A platoon commander saw a red light waft lazily past him and explode against a nearby tank. The commander of the impacted tank was propelled from the turret by the pressure, like a cork from a bottle. Other lights floated in from the Egyptian rampart across the canal. The platoon commander had no idea what they might be. The answer came over the radio net. “Missiles,” said the company commander, the first to recognize the Sagger. Their three-thousand-yard range was ten times that of the RPG and their impact more deadly.

For the first time since tanks lumbered onto the battlefields of the First World War, the greatest danger they faced was not from enemy tanks or antitank guns but from individual infantrymen. Bazookas had been used by infantrymen in previous wars but never in such quantity as the RPGs were being used now or with the range and lethality of the Saggers. The Egyptian troops had been provided antitank weapons in prodigious numbers. At Shazly’s orders, Saggers were stripped from rear units and transferred to the spearhead forces. Each of the five attacking divisions had 72 infantrymen armed with Saggers and 535 with RPGs. In addition, 57 antitank guns and 90 recoilless weapons added a more conventional but no less deadly tank-killing capability. This added up to close to 800 antitank weapons per division apart from the 200 tanks attached to each division. Never had such intensive antitank fire been brought to bear on a battlefield. In addition, Israeli tank commanders, who rode with their heads out of the turret for better visibility, were vulnerable to the massive Egyptian artillery fire and to rifle and machine gun fire from infantrymen all around them. The profusion of fire was stunning. So was the grit with which the infantrymen defied the charging tanks.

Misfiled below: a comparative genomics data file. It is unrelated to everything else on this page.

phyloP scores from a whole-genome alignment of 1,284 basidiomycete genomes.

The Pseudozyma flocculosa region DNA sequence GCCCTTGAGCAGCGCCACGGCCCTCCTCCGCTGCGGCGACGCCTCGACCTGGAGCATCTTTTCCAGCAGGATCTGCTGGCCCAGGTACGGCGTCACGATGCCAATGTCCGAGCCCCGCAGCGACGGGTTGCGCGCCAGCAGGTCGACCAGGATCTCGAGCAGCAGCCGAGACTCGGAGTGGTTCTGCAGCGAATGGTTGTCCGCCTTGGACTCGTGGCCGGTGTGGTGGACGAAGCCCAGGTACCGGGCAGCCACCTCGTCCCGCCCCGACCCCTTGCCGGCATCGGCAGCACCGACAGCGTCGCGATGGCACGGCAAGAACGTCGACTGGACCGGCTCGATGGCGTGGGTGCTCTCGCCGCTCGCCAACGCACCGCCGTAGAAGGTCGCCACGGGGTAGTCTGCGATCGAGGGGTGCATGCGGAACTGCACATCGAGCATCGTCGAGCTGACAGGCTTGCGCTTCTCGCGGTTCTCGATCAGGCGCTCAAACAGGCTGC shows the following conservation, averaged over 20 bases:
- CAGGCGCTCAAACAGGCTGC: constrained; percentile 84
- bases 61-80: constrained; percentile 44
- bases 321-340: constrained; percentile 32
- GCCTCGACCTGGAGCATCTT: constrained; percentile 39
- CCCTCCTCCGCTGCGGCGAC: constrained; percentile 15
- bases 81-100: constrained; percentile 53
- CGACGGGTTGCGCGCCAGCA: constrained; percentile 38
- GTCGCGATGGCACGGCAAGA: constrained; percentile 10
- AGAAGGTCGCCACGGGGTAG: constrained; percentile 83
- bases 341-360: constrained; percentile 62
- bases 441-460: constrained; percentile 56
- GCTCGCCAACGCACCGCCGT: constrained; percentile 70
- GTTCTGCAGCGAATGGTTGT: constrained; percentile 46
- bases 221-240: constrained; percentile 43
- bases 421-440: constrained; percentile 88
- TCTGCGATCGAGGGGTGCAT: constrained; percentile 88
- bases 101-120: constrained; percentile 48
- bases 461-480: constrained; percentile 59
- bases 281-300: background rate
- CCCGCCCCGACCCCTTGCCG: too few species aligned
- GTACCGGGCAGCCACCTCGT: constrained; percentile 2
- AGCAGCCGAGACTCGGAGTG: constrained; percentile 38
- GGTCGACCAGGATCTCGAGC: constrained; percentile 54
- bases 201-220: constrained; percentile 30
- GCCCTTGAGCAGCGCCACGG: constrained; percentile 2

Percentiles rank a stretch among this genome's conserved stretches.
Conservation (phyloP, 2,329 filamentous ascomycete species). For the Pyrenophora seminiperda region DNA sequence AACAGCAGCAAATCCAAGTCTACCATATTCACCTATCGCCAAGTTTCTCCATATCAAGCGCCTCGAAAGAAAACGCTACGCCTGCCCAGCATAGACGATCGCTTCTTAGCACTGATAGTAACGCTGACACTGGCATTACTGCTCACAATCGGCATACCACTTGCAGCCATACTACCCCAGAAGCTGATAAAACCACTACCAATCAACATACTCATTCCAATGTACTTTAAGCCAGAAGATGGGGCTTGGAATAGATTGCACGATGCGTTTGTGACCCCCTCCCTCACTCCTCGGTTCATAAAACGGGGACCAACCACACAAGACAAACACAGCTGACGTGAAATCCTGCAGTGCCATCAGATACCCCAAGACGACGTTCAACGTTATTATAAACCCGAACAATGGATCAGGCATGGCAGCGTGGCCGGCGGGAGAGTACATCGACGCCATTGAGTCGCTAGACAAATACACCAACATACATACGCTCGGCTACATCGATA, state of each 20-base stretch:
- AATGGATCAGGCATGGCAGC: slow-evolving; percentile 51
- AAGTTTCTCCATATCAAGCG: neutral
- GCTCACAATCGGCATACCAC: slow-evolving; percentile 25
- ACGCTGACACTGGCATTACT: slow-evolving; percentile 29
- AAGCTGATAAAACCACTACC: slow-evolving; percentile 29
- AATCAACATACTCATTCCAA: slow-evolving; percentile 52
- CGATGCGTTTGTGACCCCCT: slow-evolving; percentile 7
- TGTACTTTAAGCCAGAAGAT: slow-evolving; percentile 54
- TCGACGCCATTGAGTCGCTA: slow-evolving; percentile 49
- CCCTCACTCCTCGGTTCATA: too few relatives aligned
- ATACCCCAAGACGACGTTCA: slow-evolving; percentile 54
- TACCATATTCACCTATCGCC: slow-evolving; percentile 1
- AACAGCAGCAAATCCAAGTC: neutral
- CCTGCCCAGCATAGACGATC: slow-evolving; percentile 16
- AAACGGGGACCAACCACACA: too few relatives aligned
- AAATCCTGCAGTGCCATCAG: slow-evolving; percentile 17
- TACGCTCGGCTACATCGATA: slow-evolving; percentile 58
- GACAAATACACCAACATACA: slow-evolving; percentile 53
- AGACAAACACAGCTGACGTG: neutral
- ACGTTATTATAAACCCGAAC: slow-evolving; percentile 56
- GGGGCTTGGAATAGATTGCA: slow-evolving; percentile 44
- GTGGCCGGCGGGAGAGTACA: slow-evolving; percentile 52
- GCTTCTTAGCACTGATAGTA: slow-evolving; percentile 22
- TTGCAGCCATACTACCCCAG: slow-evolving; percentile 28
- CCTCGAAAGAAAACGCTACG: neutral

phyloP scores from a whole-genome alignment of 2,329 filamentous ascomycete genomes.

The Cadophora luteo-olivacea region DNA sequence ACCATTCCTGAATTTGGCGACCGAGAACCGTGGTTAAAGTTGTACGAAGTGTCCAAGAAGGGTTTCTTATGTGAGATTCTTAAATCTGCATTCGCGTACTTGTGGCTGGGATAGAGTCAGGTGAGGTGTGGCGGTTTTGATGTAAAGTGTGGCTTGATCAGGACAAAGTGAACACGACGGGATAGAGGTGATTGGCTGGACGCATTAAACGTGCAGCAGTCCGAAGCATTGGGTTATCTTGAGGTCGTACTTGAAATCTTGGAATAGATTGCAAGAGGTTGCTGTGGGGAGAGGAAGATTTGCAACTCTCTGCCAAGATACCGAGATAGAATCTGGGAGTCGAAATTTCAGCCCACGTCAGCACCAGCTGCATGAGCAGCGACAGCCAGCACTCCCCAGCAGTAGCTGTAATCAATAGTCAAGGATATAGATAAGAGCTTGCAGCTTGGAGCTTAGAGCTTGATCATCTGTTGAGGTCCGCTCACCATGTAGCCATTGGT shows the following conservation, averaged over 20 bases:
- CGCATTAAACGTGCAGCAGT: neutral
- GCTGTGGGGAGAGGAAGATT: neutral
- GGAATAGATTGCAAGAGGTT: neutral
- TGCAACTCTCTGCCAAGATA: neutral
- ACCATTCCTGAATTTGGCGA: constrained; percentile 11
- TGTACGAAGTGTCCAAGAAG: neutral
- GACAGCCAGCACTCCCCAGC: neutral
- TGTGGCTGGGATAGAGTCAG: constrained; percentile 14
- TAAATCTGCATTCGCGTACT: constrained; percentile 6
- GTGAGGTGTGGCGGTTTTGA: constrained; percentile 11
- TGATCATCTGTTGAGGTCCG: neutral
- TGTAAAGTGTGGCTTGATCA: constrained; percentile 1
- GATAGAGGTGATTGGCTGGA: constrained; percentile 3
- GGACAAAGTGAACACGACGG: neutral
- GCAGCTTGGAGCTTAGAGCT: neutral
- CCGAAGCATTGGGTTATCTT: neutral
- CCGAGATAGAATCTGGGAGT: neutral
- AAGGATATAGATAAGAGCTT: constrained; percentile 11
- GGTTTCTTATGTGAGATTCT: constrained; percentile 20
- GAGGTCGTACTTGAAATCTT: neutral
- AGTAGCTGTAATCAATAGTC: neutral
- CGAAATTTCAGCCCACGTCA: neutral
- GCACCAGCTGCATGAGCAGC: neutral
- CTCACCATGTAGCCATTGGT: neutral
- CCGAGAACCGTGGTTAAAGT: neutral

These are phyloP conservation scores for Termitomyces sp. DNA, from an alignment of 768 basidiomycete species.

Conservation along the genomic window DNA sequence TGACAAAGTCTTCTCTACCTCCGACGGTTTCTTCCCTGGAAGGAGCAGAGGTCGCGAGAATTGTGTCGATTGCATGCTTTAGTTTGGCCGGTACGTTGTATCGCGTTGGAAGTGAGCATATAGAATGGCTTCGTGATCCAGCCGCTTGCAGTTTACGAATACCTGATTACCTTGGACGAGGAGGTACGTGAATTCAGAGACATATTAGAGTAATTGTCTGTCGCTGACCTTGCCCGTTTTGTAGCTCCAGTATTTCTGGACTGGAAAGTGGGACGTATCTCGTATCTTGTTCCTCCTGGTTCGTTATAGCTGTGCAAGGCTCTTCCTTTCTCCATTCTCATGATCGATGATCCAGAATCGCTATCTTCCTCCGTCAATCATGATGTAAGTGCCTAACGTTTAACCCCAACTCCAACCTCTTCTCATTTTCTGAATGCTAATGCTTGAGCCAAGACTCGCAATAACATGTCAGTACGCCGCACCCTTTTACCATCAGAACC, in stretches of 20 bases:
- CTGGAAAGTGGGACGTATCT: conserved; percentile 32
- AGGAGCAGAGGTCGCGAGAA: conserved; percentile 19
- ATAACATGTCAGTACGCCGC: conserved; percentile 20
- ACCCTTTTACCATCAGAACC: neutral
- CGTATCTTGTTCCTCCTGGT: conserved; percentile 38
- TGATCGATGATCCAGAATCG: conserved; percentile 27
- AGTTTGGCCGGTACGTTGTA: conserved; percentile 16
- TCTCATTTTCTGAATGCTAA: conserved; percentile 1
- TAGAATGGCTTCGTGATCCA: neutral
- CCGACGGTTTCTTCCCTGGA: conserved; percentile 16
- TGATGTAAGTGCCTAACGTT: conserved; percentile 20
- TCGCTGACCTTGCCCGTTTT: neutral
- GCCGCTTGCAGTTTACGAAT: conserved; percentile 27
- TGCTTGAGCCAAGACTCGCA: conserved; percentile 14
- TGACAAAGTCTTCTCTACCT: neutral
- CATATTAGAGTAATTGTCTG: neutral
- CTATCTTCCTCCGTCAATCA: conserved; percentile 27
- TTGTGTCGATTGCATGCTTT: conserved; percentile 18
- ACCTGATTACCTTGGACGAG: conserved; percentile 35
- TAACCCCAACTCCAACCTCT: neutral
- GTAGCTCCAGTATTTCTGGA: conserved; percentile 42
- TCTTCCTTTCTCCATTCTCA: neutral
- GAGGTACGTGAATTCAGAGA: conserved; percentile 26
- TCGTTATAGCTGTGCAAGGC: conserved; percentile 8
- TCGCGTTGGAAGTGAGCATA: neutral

The decision by Israel not to raise the embankment on its side of the canal to mask the Sinai bank from the Egyptian ramparts severely aggravated its situation. Tanks, Saggers, and antitank guns on the ramparts opposite dominated not only the Israeli forts but an area up to two miles inland from the canal. Israel’s idea of neutralizing the ramparts with long-range fire from the shelter of the fins had no validity now that Egyptian RPG teams were dug in all around them.